Here's a hug as well (((()))) bollocks to the unmumsnetty bit. Sleep deprivation is fucking awful flowers

Sallyhasleftthebuilding Tue 28-Jul-15 12:52:53

I think 6.30 bed is early, have you really tried to wear him out ... good run round the park at 6 then tea .. bath etc bed for 7.30? .... got to be worth a shot.

ilovetosleep Tue 28-Jul-15 14:22:22

Thanks for the replies and suggestions. Yes he's wheat free too! Good idea but we got there first ;)

Sorry I meant bedtime routine starts at 630. He's usually asleep around 7.15-7.30.
I don't really know what I'm asking tbh. I scoured these boards the Friday time round so feel that I know al the tricks. Problem is they aren't working with ds2!

ilovetosleep Tue 28-Jul-15 14:26:35

I guess he could have other intolerances too. That's a whole other world of pain trying to figure that out.

ilovetosleep Tue 28-Jul-15 14:28:07

Friday=First

Needaninsight Tue 28-Jul-15 15:11:05

Not at the cost of his sense of security though. I can't hear him That hysterical.

But you are doing at the moment! Screaming hysterically for 90mins. I don't think either of mine have ever screamed for that long hmm

If you're refusing to do CC (which is what this situation needs) I can't really see what else you can do except accept the lack of sleep. What's the point of asking for advice?

As I said, you are trying everything. It's too much. Try one thing.

stargirl1701 Tue 28-Jul-15 15:18:29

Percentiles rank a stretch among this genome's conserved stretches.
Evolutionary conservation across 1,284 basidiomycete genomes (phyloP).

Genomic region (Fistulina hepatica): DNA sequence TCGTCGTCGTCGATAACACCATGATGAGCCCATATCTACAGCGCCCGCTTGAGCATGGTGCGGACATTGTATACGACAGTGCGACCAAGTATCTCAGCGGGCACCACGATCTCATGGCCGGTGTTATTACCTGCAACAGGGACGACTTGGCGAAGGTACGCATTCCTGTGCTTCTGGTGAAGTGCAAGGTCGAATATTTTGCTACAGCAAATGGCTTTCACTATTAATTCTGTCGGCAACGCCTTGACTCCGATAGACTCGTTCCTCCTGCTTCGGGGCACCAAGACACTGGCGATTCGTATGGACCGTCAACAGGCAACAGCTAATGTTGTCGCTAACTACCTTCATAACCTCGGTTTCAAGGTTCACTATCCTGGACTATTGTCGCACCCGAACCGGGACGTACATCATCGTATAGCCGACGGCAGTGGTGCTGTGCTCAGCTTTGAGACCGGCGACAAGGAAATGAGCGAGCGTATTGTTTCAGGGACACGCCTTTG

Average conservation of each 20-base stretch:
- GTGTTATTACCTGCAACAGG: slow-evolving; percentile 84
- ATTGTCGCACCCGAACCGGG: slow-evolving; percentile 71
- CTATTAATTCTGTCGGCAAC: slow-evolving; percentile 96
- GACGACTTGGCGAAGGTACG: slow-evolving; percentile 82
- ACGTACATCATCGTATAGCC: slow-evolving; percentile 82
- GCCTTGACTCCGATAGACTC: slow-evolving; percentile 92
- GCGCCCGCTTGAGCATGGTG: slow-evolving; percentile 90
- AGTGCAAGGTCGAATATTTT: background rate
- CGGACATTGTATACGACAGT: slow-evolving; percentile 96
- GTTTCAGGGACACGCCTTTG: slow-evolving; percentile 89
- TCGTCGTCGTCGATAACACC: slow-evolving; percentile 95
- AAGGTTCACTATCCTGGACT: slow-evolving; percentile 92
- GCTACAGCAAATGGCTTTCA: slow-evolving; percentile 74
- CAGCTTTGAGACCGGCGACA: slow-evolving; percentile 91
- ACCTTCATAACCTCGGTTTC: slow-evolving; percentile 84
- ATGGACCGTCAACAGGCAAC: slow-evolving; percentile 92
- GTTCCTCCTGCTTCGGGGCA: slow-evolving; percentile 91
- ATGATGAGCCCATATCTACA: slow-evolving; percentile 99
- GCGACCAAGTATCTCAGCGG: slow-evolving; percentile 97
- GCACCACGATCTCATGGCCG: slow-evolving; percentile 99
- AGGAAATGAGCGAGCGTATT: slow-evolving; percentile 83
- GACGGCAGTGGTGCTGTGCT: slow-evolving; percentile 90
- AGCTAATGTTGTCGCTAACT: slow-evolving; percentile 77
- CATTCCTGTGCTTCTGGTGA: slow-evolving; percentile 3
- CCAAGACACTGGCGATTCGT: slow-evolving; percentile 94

He has a bf sleep association. He believes that bf is the only way he can fall asleep. I think you need to commit to trying one method for at least 7 consecutive nights rather than try something then try something else.

Shush Pat - your DH
Gradual retreat - your DH
Co-sleeping and bf - you (don't sit up)
Jay Gordon - both of you

He will cry with all of these methods. The cortisol rise with CIO/CC apparently (can't remember where I read this) doesn't happen with crying in arms (i.e. with a parent nearby). You are going to have to accept the crying though.

drjaygordon.com/attachment/sleeppattern.html

stargirl1701 Tue 28-Jul-15 15:21:48

It was here.

evolutionaryparenting.com/its-just-a-little-cortisol-why-rises-in-cortisol-matter-to-infant-development/

Flingmoo Tue 28-Jul-15 15:28:52

Controlled crying is not the same as crying it out, by the way... Controlled crying involves only leaving your baby for very short periods and going in to comfort them very frequently. You can set the limits and use your intuition about how long is too long for your child, it's easy to tell when your child is becoming genuinely distressed and when they're just moaning/wailing grumpily. We never went over about 5 minutes.

Personally I'd completely cut out night feeding and only offer water. He's a toddler, not a baby. Night time is for sleeping.

ilovetosleep Tue 28-Jul-15 15:49:44